Strong opinions, weakly held

Dear PHP, you suck and I hate you

So today I want to install one new package from PEAR on my laptop. Before doing so I decided to upgrade the packages I had already installed. The upgrade went smoothly enough, but once it was complete, the PEAR command line program would no longer work. Whenever I run pear.bat now, I get the following helpful error messages:

Warning: array_shift(): The argument should be an array in pearcmd.php on line 54 Console_Getopt: Could not read cmd args (register_argc_argv=Off?)

Great. At a loss for what to do, I immediately run out and upgrade to PHP 4.4.0. When I have the upgrade complete, I install PEAR and find that the same problem exists. I can only assume then that the latest version of PEAR is currently broken for all Windows users. Does any other conclusion really make sense? And of course when a fix is released I won’t be able to install it because PEAR is actually used to install upgrades to itself.

And to think that I’ve been known to complain about the difficulty of managing JAR files in the Java world.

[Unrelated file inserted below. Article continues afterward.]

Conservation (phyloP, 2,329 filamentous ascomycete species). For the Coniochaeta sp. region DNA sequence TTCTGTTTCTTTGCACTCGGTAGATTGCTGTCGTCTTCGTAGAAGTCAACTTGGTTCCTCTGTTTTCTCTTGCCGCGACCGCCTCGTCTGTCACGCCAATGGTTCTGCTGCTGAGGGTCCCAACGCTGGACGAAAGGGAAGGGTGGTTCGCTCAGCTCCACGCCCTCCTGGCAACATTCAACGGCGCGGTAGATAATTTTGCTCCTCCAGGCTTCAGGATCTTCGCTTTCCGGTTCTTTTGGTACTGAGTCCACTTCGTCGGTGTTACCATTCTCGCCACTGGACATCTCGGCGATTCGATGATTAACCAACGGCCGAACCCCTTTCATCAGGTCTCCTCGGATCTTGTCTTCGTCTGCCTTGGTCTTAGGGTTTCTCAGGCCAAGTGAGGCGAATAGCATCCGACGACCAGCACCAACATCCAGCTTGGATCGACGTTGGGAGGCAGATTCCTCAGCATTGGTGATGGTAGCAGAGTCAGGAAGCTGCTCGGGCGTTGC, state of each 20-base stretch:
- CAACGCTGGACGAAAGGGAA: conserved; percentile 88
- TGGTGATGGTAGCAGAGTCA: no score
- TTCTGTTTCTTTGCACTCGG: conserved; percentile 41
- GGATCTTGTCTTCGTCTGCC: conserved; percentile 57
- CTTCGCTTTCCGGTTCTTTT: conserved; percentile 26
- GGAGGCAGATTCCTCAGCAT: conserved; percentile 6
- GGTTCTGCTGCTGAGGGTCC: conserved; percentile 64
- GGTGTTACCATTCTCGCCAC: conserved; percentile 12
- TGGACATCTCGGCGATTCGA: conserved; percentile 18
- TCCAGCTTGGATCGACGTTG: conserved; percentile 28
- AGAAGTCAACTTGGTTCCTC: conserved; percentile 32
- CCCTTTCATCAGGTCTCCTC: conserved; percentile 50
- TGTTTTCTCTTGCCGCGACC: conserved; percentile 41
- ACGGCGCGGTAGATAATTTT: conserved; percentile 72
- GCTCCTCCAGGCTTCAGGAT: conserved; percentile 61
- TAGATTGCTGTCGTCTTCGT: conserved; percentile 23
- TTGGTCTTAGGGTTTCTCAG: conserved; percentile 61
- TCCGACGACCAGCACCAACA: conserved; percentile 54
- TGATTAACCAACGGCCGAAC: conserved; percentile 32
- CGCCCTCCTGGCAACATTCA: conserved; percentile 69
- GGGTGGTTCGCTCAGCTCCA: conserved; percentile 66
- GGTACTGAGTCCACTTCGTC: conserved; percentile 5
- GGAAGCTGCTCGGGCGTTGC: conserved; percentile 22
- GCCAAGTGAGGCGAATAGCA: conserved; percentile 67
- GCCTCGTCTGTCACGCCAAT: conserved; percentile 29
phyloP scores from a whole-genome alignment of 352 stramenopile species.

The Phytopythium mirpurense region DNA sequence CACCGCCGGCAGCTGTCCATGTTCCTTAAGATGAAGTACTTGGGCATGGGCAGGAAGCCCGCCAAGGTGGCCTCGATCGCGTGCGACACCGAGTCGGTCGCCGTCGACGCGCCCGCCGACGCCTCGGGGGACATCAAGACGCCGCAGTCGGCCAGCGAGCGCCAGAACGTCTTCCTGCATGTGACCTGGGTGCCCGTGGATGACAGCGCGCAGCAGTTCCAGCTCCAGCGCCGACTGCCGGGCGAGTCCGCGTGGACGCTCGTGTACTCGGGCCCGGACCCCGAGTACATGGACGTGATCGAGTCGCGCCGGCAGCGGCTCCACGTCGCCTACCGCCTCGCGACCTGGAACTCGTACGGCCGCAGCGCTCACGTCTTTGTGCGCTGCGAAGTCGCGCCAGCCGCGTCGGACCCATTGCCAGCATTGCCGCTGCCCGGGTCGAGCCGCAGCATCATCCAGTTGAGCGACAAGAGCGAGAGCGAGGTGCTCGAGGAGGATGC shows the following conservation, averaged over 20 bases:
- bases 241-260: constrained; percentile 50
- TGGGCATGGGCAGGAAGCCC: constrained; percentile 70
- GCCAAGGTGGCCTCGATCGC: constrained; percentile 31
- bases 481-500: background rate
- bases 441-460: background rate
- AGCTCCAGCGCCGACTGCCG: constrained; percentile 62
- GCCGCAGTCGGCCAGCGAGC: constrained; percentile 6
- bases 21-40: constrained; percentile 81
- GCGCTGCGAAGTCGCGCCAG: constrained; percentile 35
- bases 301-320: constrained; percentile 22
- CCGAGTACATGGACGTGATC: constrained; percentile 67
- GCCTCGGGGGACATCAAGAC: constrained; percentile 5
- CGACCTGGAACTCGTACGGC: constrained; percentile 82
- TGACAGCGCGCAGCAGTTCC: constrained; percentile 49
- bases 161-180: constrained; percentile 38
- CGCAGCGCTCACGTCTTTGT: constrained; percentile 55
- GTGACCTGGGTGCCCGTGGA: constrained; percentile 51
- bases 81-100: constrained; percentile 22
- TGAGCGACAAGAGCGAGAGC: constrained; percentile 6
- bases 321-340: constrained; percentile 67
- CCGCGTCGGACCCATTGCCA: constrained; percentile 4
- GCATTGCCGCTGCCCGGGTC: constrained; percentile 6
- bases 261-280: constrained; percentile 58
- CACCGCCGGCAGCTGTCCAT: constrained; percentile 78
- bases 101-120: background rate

1. Hey, man! Whatever happened to …

    http://rc3.org/2005/05/entry_6993.php “Well, I went in and replaced their code ~. That says something for the power of scripting languages, if nothing else.”

    So, why not hack the pear code to work, yourself?

    Cheers, Bryan

  2. register_argc_argv=Off?

    Did you ponder the question it asked you? Check your php.ini and verify that register_argc_argv is indeed turned “On”.

  3. “So today I want to install one new package from PEAR on my laptop.”

    See, this was your first mistake. 😉

    In all seriousness, I wish I could help. But I’ve avoided Pear as much as possible for the last several years for various reasons, not the least of which are issues like this one.

    Postscript: You can jump through some hoops and install Pear packages manually. It’s not optimal, but it will get you around the current issue if you’re in a make-or-break sort of situation.


  4. “So today I want to install one new package from >PEAR on my laptop.”

    See, this was your first mistake. 😉

    I reckon it was the second mistake–the first being

    “Whenever I run pear.bat now…”


  5. In answer to the comments, I could have gone down the rabbit hole and tried to fix PEAR, but I was about to head out of town, and the PEAR problem was six degrees removed from the actual problem I was trying to solve. Given that I had about two hours to solve the real problem that absolutely had to be fixed, trying to figure out why PEAR couldn’t upgrade itself properly was not on the agenda.

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